Scotland’s free university education ‘no longer sustainable’ says Johann Lamont

Labour leader Johann Lamont
Labour leader Johann Lamont
Have your say

FREE tuition for university students in Scotland is “not sustainable” and a return to the graduate contribution must be considered, Labour leader Johann Lamont has said.

The former teacher marked her first year as party leader with a sweeping critique of the country’s education system, saying it once led the world but has now “fallen behind”.

She warned schools were failing those who need them most and said change was needed to halt the country’s universities from sliding down global league tables.

Opposition to tuition fees for Scottish students has been a flagship policy of the SNP administration. Students in England, including those who come north of the Border to study, face annual fees of £9,000 for three- or four-year degrees.

Ms Lamont warned that the Scottish system was underfunded, in a speech in Glasgow’s Mitchell library. “We don’t support up-front tuition fees, because people perceive that as a barrier,” she said. “But we also have to recognise that, currently, the tuition-fees policy is being paid for by colleges.

“That is simply not sustainable and I think we need to have an honesty about how we perhaps make sure that those with the broadest shoulders bear the greater burden.”

Ms Lamont, who is spearheading a review of Labour’s policy on universal services such as free prescriptions, suggested a return to the graduate endowment was “the most obvious option” to address inequalities in colleges and universities. Under that system, graduates start to make repayments after finishing their degrees and once their earnings hit a set level.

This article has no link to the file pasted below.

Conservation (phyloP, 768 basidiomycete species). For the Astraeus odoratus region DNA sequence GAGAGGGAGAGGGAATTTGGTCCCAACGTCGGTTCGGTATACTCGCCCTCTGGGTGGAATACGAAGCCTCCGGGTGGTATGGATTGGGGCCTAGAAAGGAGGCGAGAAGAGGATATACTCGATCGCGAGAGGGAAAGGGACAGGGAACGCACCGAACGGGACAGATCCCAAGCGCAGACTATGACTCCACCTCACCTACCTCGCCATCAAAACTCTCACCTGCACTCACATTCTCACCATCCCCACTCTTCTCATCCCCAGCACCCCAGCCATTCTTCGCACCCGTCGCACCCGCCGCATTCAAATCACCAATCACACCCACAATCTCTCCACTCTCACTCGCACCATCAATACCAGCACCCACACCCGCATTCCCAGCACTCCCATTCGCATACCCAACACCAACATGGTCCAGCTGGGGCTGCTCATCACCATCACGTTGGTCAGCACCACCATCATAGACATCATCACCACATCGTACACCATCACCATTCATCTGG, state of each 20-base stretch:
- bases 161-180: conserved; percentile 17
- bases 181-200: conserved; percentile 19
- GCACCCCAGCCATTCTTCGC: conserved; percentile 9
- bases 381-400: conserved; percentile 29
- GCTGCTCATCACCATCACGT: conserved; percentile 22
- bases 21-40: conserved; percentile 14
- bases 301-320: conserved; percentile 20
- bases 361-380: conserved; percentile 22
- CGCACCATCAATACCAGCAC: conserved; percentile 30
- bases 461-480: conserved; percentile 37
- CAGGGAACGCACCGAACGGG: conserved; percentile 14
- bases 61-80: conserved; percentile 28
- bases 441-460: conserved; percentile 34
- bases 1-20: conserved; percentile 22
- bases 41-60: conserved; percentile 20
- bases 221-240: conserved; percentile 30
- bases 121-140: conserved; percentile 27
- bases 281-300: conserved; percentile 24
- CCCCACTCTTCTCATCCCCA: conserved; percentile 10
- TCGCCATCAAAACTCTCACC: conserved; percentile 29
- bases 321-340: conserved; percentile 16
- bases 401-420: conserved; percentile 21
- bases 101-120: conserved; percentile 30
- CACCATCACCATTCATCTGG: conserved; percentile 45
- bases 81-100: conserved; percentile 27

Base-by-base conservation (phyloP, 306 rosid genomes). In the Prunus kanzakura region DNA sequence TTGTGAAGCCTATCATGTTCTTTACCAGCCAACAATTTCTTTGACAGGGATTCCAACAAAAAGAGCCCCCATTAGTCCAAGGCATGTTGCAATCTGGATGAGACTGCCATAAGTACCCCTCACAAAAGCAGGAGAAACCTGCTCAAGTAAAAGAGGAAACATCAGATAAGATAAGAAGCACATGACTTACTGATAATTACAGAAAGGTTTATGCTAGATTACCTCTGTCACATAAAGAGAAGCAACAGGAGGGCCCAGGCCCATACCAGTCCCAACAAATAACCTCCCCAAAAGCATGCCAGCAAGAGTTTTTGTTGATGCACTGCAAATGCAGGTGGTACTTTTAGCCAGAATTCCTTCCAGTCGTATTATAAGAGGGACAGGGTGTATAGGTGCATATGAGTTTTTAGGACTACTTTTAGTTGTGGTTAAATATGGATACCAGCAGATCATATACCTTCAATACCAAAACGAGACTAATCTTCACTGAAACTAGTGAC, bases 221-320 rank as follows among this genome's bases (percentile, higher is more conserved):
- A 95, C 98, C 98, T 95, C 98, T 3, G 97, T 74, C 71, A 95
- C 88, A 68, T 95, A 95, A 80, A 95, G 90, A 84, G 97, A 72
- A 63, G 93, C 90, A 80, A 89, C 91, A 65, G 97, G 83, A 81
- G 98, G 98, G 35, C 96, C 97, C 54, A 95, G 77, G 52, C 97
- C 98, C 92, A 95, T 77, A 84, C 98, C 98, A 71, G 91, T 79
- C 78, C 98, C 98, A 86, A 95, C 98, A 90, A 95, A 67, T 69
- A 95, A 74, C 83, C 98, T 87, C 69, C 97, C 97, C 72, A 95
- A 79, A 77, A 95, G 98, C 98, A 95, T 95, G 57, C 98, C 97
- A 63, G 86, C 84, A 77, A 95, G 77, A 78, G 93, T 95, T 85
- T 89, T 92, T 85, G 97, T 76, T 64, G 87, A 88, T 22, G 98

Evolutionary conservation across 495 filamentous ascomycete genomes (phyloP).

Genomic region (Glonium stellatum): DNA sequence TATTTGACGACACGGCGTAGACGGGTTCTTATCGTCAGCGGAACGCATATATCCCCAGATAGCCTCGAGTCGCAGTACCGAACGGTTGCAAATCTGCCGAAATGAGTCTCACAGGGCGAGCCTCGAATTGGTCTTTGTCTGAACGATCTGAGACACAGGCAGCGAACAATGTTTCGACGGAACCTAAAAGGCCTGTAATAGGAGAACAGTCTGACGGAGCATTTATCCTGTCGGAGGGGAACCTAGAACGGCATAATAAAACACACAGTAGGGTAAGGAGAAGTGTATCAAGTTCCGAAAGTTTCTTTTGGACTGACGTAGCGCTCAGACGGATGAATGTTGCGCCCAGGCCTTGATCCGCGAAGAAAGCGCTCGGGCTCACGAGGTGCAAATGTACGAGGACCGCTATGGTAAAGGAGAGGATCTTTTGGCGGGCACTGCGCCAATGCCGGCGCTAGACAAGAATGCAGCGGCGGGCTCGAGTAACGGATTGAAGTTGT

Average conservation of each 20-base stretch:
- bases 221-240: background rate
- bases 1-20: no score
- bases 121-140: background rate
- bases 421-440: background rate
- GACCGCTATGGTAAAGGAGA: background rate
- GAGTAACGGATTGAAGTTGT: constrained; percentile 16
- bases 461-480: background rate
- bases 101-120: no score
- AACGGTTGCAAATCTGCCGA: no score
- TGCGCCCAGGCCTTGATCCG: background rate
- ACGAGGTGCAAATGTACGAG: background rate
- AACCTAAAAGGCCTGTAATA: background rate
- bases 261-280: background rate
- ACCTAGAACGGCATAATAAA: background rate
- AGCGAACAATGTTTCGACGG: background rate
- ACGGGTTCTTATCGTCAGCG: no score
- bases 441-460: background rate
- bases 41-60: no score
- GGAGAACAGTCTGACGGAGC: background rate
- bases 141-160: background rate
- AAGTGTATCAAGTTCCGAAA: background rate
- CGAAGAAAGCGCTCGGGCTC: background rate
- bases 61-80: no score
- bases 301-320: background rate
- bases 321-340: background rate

Graduates usually earn more and a “disproportionate” number of university students are from privileged backgrounds, she said. “These two points taken together mean that a no-charge system is essentially regressive,” she said.

But Labour insists there will be no return to up-front fees. A spokesman said: “It will always be based on ability, never ability to pay.”

Ms Lamont said Scotland had been the first nation to aspire to universal elementary education, with the School Act 1696, passed shortly before the Act of Union, but said the country “must face up to the fact that, in recent decades, we have fallen behind”.

“We are no longer top of the table and a smug regard for past glories is damaging and dangerous,” she said.

The “achievement gap” between school pupils in the richest and poorest areas of Scotland was also a “scar on the country”, she said, with poorer areas seeing higher truancy rates and lower exam passes. “The school system, in truth, is failing those who need it most,” she added.

But education secretary Michael Russell attacked the Labour leader’s speech.

“Johann Lamont has now shown her true colours and they are Tory blue,” he said.

“There is barely a scintilla of difference between her plan to abolish free education and the disastrous fees regime introduced by the Tories south of the Border.

“If Johann Lamont had her way, more than 3,300 students accepted to university this year would not have gone. That is the reality of what Labour are now proposing – thousands of students denied the opportunity to go to university.

Robin Parker, president of NUS Scotland, said: “The idea that introducing charging for university is somehow progressive, when it puts off the poorest students in Scotland, just simply makes no sense.”